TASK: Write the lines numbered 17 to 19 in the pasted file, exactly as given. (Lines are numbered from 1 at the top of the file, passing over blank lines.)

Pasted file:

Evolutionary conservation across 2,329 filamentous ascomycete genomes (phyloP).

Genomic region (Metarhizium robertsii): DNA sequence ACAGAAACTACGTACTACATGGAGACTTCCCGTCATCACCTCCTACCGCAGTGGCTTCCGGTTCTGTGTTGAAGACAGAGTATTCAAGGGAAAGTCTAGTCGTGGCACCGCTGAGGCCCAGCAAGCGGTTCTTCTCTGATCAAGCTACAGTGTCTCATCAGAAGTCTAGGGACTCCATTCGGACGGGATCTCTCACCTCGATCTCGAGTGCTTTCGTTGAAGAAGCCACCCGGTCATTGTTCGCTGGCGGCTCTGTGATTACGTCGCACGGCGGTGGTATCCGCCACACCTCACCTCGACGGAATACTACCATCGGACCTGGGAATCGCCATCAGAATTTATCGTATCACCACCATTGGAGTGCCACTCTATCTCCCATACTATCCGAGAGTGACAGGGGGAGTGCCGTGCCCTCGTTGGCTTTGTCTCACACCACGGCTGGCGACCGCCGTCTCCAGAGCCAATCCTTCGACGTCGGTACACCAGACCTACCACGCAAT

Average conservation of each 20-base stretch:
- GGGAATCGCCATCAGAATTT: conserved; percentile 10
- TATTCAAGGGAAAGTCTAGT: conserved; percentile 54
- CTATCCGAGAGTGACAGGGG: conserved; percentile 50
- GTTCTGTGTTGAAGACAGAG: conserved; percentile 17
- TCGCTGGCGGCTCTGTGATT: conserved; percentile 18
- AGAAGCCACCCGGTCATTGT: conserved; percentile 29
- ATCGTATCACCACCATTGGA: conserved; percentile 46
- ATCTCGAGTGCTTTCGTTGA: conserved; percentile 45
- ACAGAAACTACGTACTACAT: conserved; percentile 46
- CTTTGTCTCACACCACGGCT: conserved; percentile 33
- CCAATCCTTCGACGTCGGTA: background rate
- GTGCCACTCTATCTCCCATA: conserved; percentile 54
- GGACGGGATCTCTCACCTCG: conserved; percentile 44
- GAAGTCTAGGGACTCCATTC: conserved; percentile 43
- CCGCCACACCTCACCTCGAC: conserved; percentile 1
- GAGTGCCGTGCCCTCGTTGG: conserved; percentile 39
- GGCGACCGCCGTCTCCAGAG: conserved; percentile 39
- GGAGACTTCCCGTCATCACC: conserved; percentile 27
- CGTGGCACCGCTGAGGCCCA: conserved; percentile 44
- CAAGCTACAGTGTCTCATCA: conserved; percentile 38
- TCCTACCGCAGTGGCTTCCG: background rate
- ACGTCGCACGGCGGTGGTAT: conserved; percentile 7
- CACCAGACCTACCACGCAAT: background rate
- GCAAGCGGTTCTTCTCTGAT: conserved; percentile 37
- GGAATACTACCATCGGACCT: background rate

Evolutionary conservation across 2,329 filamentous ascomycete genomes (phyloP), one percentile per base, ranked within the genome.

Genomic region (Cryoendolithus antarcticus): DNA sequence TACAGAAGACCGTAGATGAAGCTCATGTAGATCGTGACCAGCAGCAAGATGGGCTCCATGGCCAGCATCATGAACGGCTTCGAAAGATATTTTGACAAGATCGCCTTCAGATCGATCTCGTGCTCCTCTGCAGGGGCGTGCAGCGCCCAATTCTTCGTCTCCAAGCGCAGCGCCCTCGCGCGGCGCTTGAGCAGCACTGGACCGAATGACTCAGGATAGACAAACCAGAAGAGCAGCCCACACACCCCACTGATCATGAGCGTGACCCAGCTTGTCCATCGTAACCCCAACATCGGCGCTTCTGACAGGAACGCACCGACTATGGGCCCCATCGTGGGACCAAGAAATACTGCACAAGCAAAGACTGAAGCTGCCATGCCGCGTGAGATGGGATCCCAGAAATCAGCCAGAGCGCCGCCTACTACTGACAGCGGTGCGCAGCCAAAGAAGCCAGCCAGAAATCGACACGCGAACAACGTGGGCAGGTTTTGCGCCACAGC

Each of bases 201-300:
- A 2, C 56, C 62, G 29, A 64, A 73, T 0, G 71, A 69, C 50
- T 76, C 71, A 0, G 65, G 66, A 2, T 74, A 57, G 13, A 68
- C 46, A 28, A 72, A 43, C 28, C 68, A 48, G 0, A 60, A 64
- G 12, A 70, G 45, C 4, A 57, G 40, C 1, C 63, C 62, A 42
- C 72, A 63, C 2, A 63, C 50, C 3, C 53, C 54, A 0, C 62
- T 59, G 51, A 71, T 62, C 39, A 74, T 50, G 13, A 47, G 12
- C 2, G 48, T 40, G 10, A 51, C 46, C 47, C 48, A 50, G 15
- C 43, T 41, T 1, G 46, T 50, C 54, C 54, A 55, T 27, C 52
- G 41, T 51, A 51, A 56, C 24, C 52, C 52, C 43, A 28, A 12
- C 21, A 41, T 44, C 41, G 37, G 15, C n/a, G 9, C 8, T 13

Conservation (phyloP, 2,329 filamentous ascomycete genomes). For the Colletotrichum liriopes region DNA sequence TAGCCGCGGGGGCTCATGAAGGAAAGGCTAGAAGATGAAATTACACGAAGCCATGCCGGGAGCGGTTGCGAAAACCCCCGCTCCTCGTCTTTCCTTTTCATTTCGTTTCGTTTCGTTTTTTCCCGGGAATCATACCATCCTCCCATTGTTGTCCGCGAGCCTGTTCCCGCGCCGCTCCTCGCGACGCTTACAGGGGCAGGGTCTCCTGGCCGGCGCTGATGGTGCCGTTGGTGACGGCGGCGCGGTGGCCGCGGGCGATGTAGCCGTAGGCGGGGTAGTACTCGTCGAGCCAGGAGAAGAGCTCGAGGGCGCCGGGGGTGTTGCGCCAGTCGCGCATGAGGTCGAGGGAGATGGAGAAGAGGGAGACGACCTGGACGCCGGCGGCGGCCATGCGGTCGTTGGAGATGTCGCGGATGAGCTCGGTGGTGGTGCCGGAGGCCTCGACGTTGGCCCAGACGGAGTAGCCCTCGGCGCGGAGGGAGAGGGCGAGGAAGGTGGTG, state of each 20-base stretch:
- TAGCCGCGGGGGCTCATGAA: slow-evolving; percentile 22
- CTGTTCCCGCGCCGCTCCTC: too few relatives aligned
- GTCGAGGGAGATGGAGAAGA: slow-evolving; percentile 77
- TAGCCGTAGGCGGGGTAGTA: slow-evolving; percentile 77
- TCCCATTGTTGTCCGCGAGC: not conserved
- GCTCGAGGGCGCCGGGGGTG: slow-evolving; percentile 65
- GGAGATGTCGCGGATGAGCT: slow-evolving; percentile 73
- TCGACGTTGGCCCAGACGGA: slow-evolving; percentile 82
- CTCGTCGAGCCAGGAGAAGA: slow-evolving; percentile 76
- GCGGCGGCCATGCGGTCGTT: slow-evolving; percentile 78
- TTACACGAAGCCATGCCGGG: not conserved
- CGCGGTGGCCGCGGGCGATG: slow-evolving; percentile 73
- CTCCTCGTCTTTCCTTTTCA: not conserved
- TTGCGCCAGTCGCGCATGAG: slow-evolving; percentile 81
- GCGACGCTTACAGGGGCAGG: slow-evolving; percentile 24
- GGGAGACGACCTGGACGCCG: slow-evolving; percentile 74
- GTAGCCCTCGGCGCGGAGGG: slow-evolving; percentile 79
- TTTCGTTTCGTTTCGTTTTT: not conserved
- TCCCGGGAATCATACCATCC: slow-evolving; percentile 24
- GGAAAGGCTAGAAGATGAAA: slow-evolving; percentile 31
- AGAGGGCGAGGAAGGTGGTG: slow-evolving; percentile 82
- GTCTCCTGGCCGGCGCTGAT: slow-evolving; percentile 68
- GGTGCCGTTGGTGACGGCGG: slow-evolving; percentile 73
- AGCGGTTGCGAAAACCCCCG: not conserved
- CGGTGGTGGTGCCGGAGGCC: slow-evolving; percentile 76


- GAAGTCTAGGGACTCCATTC: conserved; percentile 43
- CCGCCACACCTCACCTCGAC: conserved; percentile 1
- GAGTGCCGTGCCCTCGTTGG: conserved; percentile 39